Thursday, March 14, 2013

The Administrative Mind: Why Do University Administrators Hate Faculty?

What a post! The world owes Cyrus R. K. Patell a huge debt for providing his readers such insight into the administrative mind in “Who’s Confused?”  Everyone concerned with higher education ought to read it and post it as widely as possible.  I have linked it here: And I have reactivated my Facebook account just to post a link to it as well.  Patell’sblog post is a great follow up to the confusing NY Times article on NYU at
You might think that the role of the university is to produce informed citizens who will participate in our liberal democracy.  You might think that faculty, the people who do research and actually teach students the intellectual and technical latest developments in their chosen majors, would be at the center of the university.  You might think that the role of university administrators would be to support faculty.  Think again!  An administrator himself, Associate Dean Cyrus R. K. Patell has certainly disabused us of any such naïve notions in his column.   Patell is not at all confusing.  Faculty, he says, are not citizens in a university.  Why?  Because the university is not a democracy.  But not to worry!  For democracy isn’t a good thing either, according to Patell.  Why can’t Obama just dictate?  Forget about that circuit court decision ruling that Obamas recess appointments were unconstitutional. Forget about the Republicans in the 111th and 112th U.S Congress being the most obstructionist in the history of the United States.  No, “debate” in Congress is just   a waste of time.  Too bad we aren't living in Abu dabi, I guess.  Well, at least we can take solace in the fact that  the university is an authoritarian, top down structure.  And academic freedom?  How dumb to think faculty should have it!  Cyrus Patell knows it so stupid that it isn’t even worth mentioning.  Why would any administrator write such a candid and revealing a blog post like Patell’s?  Apparently, he just can’t stop himself.  Citing with great approval a passage written by Stanley Fish, reveals with almost blinding clarity the absolute contempt in which university administrators hold faculty.  Here it is:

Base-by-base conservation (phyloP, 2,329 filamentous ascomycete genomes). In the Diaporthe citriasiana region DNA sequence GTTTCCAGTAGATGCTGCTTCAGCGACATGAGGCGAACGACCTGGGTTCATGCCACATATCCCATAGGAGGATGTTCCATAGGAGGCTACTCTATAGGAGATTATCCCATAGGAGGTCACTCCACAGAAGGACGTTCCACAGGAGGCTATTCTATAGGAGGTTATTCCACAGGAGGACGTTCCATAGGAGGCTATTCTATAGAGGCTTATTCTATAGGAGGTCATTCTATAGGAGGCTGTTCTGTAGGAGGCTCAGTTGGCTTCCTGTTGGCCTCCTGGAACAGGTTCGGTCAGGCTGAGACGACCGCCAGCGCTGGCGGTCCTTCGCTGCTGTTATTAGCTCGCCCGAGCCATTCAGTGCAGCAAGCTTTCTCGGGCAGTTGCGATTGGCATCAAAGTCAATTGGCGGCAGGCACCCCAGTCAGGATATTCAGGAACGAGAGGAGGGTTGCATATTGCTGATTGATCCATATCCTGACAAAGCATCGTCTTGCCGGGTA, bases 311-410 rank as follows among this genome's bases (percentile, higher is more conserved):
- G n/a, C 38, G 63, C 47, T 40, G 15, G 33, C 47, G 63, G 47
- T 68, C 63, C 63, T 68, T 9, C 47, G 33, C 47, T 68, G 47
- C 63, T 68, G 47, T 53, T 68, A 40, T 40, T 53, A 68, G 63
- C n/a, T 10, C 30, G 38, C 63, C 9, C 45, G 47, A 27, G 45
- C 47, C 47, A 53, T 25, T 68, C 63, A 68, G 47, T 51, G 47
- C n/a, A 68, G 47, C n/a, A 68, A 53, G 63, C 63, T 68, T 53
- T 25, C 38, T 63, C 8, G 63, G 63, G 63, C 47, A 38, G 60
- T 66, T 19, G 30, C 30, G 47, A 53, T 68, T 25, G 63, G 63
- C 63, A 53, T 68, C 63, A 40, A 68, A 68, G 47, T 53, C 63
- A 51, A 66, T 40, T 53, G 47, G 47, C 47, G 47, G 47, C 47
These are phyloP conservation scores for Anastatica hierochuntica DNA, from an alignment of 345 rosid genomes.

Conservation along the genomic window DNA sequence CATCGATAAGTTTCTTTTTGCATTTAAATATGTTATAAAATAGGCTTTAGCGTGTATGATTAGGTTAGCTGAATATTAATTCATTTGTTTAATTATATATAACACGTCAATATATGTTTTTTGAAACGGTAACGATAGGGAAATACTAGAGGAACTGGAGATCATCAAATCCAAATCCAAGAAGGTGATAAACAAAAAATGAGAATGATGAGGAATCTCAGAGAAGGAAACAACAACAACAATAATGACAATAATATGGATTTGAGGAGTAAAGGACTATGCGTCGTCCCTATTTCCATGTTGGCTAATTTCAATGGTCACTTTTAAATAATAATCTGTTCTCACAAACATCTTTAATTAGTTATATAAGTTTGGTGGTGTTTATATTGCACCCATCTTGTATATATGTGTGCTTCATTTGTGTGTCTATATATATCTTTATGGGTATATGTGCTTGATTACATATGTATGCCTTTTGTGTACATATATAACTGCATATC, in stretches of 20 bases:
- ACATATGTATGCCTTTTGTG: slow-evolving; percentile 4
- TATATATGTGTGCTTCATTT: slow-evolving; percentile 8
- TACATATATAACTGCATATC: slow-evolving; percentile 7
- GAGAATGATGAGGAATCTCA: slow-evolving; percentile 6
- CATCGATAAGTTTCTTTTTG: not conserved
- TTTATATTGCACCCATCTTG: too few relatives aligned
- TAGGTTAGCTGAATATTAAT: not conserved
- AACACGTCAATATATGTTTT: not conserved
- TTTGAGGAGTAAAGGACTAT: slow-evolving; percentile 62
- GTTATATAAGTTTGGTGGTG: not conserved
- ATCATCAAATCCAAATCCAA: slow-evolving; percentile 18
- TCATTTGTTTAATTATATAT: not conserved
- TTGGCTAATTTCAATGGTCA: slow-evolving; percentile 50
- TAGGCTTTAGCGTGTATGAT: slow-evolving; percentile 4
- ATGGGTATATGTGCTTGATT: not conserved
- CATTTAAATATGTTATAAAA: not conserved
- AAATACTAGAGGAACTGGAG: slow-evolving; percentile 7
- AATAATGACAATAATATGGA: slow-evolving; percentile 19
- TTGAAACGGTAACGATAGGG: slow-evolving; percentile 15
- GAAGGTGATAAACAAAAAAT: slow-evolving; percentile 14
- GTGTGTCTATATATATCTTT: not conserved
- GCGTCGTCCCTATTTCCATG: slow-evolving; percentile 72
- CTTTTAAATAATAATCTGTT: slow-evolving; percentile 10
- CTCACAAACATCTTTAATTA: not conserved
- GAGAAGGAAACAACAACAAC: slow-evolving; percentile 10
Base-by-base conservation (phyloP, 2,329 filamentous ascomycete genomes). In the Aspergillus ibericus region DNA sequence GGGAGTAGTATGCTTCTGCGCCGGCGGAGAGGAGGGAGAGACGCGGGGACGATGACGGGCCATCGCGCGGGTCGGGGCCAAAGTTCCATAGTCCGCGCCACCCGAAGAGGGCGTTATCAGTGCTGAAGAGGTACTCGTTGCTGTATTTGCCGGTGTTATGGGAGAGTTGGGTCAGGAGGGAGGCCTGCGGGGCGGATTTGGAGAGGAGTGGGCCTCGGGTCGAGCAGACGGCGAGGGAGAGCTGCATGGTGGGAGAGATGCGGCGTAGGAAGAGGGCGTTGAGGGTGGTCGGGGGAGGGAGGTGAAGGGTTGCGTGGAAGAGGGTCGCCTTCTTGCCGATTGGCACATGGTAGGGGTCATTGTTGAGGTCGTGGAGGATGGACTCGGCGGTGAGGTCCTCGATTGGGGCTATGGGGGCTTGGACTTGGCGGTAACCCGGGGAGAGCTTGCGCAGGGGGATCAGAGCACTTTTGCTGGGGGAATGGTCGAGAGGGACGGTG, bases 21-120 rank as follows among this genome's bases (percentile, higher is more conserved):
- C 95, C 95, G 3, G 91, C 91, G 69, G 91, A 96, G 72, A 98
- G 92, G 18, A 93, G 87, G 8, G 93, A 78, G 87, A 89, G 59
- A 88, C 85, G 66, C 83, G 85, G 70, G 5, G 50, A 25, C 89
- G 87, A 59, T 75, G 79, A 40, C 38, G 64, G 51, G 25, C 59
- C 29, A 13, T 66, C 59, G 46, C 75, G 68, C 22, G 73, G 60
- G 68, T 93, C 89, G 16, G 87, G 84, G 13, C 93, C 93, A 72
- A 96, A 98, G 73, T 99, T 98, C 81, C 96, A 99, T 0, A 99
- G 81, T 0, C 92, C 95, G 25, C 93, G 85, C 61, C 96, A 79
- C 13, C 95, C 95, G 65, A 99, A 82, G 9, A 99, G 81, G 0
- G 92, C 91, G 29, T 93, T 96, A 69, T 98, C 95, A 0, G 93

At the end of my tenure as dean, I spoke to some administrators who had been on the job for a short enough time to be able to still remember what it was like to be a faculty member and what thoughts they had then about the work they did now. One said that she had come to realize how narcissistic academics are: an academic, she mused, is focused entirely on the intellectual stock market and watches its rises and falls with an anxious and self-regarding eye.  As an academic, you’re trying to get ahead; as an administrator, you’re trying “to make things happen for other people”; you’re “not advancing your own profile but advancing the institution, and you’re more service oriented.”
Ah, yes, the days when I was just another narcissistic faculty member, the days before I became an Associate Dean and could “make things happen for other people,” those “other people” who in the administrative mind obviously do not include faculty who work in a system which evaluates them as individual persons, not as members of a collective.  No, “advancing the institution,” means working to help administrators, or in the case of NYU, helping them leave NYU with huge retirement packages, packages so huge that the NY Times even ran a story about it. The NY Times interview Patell spends his blog attacking is a follow up. You might very well think that Patell is a time-server, a lackey, a sycophant, a failed academic who didn’t publish enough to be promoted to full professor, a courtier who, like Rosencrantz and Guildenstern, makes love to his employment.  You might very well think that.  Patell  should be congratulated for showing us the contempt in which self-servicing university administrators so richly deserve to be held.
By the way, my grandfather went to Harvard, like Patell.  Some years ago, I scanned and posted on FB the letter admitting him and his twin brother that the then Dean of Harvard, no doubt “revered,” wrote to my great-grandmother.   Also, regarding the Puritans Patell mentions: My mother is a direct descendant of Governor Winslow. 

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